Gianforte said he was responding to Montana’s Republican-controlled Legislature, which in 2017 voted for the de-listing of wilderness study areas. No Democrat supported the measure.
Meanwhile, the new BLM document’s preferred alternative boosted Special Recreation Management Areas from 23,000 acres in the original proposal to more than 42,000. SRMAs are “targeted to receive direct recreation funding and personnel” for “special recreation opportunities,” according to the BLM. SRMAs can be subdivided into Recreation Management Zones “to better manage the variety of uses that may occur in different parts of a given SRMA.”
BLM lands along the Blackfoot River corridor are managed as an SRMA, as is the Shepherd Ah Nei Recreation Area north of Billings that divides use between motorized vehicles, hiking, biking and horseback riding.
The new draft documents also propose increasing the amount of Extensive Recreation Management Areas from 4,000 acres to 210,000. ERMAs are defined as requiring “specific management consideration in order to address recreation use” and demand.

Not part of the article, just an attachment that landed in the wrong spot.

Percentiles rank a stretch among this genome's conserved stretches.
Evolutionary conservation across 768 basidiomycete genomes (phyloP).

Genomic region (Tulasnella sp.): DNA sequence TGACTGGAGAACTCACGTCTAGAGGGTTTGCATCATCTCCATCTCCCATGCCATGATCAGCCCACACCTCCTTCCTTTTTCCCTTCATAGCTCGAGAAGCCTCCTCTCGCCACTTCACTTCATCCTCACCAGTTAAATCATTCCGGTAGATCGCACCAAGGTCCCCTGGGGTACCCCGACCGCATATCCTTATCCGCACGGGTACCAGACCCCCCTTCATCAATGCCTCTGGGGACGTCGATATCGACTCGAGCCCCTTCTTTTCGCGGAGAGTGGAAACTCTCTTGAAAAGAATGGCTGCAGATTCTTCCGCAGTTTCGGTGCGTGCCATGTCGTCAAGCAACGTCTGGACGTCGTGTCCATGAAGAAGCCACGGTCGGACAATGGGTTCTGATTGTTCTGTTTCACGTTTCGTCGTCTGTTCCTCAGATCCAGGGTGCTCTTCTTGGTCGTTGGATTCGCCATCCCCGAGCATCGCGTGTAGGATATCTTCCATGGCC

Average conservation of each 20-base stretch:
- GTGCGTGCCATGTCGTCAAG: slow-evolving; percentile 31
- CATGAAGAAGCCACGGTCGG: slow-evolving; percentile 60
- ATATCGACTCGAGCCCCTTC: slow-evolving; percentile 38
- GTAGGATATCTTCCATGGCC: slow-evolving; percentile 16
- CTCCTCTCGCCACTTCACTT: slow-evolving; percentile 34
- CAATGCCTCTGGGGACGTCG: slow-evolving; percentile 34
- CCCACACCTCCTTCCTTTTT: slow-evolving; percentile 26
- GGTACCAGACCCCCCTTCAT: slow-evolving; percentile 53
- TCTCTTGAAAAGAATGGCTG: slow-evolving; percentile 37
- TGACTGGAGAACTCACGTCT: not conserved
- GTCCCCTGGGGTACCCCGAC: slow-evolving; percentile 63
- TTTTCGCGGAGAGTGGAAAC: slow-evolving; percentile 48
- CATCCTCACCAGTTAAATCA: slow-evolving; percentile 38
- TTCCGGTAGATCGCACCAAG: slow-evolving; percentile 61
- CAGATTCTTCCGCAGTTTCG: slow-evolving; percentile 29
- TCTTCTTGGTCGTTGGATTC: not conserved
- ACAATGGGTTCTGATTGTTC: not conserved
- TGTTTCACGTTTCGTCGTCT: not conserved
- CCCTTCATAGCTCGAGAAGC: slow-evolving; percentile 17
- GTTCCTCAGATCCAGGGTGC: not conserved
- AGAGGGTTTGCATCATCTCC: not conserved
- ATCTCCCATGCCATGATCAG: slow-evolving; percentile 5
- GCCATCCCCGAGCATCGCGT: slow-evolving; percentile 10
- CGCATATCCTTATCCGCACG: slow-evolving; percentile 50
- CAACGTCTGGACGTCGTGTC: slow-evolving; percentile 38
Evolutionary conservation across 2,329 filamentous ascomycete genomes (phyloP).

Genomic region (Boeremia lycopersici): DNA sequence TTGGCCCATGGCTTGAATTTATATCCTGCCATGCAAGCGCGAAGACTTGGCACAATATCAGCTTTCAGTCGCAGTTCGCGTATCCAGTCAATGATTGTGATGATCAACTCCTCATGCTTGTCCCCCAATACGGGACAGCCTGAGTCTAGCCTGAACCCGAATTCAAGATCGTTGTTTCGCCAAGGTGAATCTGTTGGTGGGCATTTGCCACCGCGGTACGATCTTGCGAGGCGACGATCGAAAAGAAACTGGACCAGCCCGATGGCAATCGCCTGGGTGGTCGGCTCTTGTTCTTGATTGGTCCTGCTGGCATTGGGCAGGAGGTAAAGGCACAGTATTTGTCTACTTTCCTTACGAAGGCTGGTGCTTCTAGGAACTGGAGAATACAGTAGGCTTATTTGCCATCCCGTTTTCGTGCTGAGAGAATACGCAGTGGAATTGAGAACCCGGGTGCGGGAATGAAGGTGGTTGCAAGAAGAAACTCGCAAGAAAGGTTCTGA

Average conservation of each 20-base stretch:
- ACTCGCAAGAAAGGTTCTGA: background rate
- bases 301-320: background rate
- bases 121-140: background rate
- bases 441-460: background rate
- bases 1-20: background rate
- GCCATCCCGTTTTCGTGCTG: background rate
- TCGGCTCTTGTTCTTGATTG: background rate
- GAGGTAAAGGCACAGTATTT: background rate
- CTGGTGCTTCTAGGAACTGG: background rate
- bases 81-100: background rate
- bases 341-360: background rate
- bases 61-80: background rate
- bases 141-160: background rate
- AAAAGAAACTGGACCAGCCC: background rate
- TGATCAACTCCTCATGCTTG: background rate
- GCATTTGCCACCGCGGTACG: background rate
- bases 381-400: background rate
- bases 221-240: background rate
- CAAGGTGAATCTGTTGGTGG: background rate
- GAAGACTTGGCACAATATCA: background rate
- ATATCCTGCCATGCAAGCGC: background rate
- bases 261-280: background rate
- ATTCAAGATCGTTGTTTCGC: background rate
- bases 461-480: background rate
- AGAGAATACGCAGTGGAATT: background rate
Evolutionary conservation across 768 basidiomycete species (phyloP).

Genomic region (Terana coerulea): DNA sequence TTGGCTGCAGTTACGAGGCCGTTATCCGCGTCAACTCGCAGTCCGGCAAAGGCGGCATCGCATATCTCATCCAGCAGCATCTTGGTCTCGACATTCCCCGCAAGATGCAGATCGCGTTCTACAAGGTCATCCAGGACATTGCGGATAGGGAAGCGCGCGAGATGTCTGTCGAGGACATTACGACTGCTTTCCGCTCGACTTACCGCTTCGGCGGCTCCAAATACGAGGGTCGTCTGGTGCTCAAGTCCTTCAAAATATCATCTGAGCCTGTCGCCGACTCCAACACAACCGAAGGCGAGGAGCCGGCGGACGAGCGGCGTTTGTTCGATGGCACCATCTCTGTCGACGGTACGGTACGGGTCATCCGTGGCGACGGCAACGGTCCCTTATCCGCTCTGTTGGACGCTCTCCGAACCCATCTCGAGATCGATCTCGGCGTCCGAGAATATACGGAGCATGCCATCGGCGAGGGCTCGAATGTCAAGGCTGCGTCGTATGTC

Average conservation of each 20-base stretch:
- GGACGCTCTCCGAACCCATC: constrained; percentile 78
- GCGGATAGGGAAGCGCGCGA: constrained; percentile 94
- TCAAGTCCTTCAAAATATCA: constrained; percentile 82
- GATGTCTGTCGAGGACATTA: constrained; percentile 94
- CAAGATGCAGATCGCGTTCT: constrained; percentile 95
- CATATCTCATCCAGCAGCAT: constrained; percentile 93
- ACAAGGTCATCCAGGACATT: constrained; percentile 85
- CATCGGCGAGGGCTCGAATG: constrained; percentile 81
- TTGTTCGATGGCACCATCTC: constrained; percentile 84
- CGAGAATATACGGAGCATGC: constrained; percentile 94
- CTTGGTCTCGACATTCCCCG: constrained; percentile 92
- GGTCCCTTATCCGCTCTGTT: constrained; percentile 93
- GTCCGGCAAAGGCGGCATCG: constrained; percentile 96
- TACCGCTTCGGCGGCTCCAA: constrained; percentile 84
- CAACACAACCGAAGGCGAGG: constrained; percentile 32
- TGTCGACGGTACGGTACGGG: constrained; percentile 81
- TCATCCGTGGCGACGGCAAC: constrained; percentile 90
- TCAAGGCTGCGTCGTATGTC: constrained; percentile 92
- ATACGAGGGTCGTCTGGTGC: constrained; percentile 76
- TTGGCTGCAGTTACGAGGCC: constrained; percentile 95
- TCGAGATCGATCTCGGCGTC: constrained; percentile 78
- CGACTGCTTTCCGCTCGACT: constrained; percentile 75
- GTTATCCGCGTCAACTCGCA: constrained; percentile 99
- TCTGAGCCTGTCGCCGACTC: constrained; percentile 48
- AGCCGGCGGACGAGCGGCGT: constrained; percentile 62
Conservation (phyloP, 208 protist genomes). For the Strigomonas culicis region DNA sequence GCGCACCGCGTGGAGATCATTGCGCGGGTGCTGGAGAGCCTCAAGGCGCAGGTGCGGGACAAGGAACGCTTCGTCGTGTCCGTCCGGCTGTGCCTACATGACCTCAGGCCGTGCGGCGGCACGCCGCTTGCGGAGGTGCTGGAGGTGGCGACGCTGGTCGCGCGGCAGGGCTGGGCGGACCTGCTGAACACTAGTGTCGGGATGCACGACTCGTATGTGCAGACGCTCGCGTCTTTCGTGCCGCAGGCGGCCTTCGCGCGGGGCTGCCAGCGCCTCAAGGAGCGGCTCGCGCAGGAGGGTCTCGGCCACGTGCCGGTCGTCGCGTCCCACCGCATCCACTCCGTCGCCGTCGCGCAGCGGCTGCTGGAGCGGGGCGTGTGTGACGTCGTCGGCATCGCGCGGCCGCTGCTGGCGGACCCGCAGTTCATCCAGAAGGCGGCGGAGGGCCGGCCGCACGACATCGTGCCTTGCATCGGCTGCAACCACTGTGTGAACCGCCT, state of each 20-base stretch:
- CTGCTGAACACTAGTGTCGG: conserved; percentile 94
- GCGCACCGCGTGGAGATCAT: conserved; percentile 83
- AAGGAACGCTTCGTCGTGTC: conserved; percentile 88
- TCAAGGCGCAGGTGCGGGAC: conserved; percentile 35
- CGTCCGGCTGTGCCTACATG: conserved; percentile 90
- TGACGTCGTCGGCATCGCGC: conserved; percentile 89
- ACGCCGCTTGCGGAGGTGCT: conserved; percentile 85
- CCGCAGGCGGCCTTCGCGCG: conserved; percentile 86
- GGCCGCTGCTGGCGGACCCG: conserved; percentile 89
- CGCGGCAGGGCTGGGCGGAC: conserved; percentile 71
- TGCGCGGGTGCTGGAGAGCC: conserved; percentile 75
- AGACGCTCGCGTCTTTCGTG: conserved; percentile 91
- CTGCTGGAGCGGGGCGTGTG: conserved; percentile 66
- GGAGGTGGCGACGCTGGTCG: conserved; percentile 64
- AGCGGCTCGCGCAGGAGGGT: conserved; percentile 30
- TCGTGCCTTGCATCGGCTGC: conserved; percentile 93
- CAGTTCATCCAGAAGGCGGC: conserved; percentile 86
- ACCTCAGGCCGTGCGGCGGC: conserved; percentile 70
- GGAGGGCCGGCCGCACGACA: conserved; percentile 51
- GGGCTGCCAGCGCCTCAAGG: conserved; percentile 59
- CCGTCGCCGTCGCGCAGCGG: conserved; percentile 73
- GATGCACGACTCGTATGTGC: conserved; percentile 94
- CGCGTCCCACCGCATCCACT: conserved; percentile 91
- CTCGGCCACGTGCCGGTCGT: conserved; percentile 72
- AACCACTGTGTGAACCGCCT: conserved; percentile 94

The Lewistown and Butte field offices also oversee 1.19 million acres of federal mineral estate, 99 percent of which would be open to exploration under the preferred alternative.
The BLM plan also “considers changes from the 2015 Greater Sage-Grouse Approved RMP Amendment related to mineral materials and does not carry forward the recommended mineral withdrawal for Sagebrush Focal Areas.”
The BLM’s own sage grouse plan for the area identified about 233,000 acres of core sage grouse habitat along with another 112,000 acres of other areas used seasonally or year-round by the prairie birds.
On the issue of bison reintroduction on BLM land, the draft alternative noted, “If public lands are proposed for bison restoration, the BLM would work closely with the State of Montana through the BLM’s established planning processes. Any consideration of placing wild bison on BLM-administered lands would also include full involvement by tribal and local governments and the public.”
Although that type of action may be far in the future, the agency is processing a request from the American Prairie Reserve to modify grazing permits on BLM lands by removing interior fencing to allow its bison herd to roam. No decision on that request has yet been made, although the Montana Legislature passed a resolution urging the Department of Interior to deny the request.